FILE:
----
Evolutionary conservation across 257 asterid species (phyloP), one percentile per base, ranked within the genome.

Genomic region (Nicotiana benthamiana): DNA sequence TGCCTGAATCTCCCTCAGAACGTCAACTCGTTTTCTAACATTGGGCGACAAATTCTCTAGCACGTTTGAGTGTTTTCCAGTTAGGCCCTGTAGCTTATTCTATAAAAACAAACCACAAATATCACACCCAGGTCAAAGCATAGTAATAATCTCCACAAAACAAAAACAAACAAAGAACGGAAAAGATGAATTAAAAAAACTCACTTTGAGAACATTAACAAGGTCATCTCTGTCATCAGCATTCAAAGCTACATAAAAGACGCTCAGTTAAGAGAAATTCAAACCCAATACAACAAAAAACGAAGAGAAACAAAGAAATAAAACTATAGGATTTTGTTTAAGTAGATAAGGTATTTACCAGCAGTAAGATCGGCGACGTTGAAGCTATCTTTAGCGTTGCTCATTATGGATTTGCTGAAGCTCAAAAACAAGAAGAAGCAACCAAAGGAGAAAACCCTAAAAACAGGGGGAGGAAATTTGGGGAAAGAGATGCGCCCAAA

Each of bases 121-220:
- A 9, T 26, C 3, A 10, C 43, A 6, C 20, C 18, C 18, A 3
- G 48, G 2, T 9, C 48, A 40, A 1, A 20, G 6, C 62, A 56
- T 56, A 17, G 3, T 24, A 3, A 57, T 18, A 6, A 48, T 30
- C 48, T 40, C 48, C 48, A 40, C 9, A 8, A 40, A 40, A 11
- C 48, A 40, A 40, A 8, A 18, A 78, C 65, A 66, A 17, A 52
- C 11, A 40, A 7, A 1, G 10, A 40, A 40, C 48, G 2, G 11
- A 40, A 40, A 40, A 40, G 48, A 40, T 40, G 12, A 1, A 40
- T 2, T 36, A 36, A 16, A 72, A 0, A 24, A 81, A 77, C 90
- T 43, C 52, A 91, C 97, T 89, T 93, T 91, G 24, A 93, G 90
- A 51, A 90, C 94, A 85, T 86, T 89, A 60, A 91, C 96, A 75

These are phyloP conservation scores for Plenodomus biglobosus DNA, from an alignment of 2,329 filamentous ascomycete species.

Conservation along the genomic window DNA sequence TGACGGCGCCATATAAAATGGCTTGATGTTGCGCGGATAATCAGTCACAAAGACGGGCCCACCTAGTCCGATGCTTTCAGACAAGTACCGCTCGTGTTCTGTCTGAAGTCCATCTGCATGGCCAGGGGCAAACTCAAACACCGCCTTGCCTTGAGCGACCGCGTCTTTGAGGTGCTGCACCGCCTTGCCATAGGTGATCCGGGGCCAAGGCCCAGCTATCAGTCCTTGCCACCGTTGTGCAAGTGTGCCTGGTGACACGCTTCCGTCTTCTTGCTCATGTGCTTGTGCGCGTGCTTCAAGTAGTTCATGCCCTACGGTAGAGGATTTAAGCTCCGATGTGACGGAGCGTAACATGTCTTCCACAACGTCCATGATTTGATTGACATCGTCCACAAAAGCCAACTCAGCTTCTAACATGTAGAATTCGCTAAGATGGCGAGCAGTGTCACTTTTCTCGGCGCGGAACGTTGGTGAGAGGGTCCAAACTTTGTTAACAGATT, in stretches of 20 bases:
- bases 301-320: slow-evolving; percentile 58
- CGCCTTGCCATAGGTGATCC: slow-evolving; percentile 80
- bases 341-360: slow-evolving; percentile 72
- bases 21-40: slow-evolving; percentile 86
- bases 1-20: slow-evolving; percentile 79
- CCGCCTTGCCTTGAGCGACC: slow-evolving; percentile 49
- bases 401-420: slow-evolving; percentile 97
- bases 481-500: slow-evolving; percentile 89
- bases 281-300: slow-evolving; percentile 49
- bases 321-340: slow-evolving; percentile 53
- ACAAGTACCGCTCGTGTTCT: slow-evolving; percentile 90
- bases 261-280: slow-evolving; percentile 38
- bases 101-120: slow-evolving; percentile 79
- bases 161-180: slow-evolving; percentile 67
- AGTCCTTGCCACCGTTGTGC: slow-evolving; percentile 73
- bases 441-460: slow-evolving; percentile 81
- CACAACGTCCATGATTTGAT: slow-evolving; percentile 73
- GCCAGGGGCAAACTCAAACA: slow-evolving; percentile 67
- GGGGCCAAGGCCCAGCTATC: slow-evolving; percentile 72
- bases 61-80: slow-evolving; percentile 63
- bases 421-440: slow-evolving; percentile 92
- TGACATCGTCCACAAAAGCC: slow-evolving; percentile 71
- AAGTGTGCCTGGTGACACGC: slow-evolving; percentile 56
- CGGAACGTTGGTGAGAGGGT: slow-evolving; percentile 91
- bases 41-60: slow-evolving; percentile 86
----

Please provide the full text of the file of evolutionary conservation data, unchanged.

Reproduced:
Evolutionary conservation across 257 asterid species (phyloP), one percentile per base, ranked within the genome.

Genomic region (Nicotiana benthamiana): DNA sequence TGCCTGAATCTCCCTCAGAACGTCAACTCGTTTTCTAACATTGGGCGACAAATTCTCTAGCACGTTTGAGTGTTTTCCAGTTAGGCCCTGTAGCTTATTCTATAAAAACAAACCACAAATATCACACCCAGGTCAAAGCATAGTAATAATCTCCACAAAACAAAAACAAACAAAGAACGGAAAAGATGAATTAAAAAAACTCACTTTGAGAACATTAACAAGGTCATCTCTGTCATCAGCATTCAAAGCTACATAAAAGACGCTCAGTTAAGAGAAATTCAAACCCAATACAACAAAAAACGAAGAGAAACAAAGAAATAAAACTATAGGATTTTGTTTAAGTAGATAAGGTATTTACCAGCAGTAAGATCGGCGACGTTGAAGCTATCTTTAGCGTTGCTCATTATGGATTTGCTGAAGCTCAAAAACAAGAAGAAGCAACCAAAGGAGAAAACCCTAAAAACAGGGGGAGGAAATTTGGGGAAAGAGATGCGCCCAAA

Each of bases 121-220:
- A 9, T 26, C 3, A 10, C 43, A 6, C 20, C 18, C 18, A 3
- G 48, G 2, T 9, C 48, A 40, A 1, A 20, G 6, C 62, A 56
- T 56, A 17, G 3, T 24, A 3, A 57, T 18, A 6, A 48, T 30
- C 48, T 40, C 48, C 48, A 40, C 9, A 8, A 40, A 40, A 11
- C 48, A 40, A 40, A 8, A 18, A 78, C 65, A 66, A 17, A 52
- C 11, A 40, A 7, A 1, G 10, A 40, A 40, C 48, G 2, G 11
- A 40, A 40, A 40, A 40, G 48, A 40, T 40, G 12, A 1, A 40
- T 2, T 36, A 36, A 16, A 72, A 0, A 24, A 81, A 77, C 90
- T 43, C 52, A 91, C 97, T 89, T 93, T 91, G 24, A 93, G 90
- A 51, A 90, C 94, A 85, T 86, T 89, A 60, A 91, C 96, A 75

These are phyloP conservation scores for Plenodomus biglobosus DNA, from an alignment of 2,329 filamentous ascomycete species.

Conservation along the genomic window DNA sequence TGACGGCGCCATATAAAATGGCTTGATGTTGCGCGGATAATCAGTCACAAAGACGGGCCCACCTAGTCCGATGCTTTCAGACAAGTACCGCTCGTGTTCTGTCTGAAGTCCATCTGCATGGCCAGGGGCAAACTCAAACACCGCCTTGCCTTGAGCGACCGCGTCTTTGAGGTGCTGCACCGCCTTGCCATAGGTGATCCGGGGCCAAGGCCCAGCTATCAGTCCTTGCCACCGTTGTGCAAGTGTGCCTGGTGACACGCTTCCGTCTTCTTGCTCATGTGCTTGTGCGCGTGCTTCAAGTAGTTCATGCCCTACGGTAGAGGATTTAAGCTCCGATGTGACGGAGCGTAACATGTCTTCCACAACGTCCATGATTTGATTGACATCGTCCACAAAAGCCAACTCAGCTTCTAACATGTAGAATTCGCTAAGATGGCGAGCAGTGTCACTTTTCTCGGCGCGGAACGTTGGTGAGAGGGTCCAAACTTTGTTAACAGATT, in stretches of 20 bases:
- bases 301-320: slow-evolving; percentile 58
- CGCCTTGCCATAGGTGATCC: slow-evolving; percentile 80
- bases 341-360: slow-evolving; percentile 72
- bases 21-40: slow-evolving; percentile 86
- bases 1-20: slow-evolving; percentile 79
- CCGCCTTGCCTTGAGCGACC: slow-evolving; percentile 49
- bases 401-420: slow-evolving; percentile 97
- bases 481-500: slow-evolving; percentile 89
- bases 281-300: slow-evolving; percentile 49
- bases 321-340: slow-evolving; percentile 53
- ACAAGTACCGCTCGTGTTCT: slow-evolving; percentile 90
- bases 261-280: slow-evolving; percentile 38
- bases 101-120: slow-evolving; percentile 79
- bases 161-180: slow-evolving; percentile 67
- AGTCCTTGCCACCGTTGTGC: slow-evolving; percentile 73
- bases 441-460: slow-evolving; percentile 81
- CACAACGTCCATGATTTGAT: slow-evolving; percentile 73
- GCCAGGGGCAAACTCAAACA: slow-evolving; percentile 67
- GGGGCCAAGGCCCAGCTATC: slow-evolving; percentile 72
- bases 61-80: slow-evolving; percentile 63
- bases 421-440: slow-evolving; percentile 92
- TGACATCGTCCACAAAAGCC: slow-evolving; percentile 71
- AAGTGTGCCTGGTGACACGC: slow-evolving; percentile 56
- CGGAACGTTGGTGAGAGGGT: slow-evolving; percentile 91
- bases 41-60: slow-evolving; percentile 86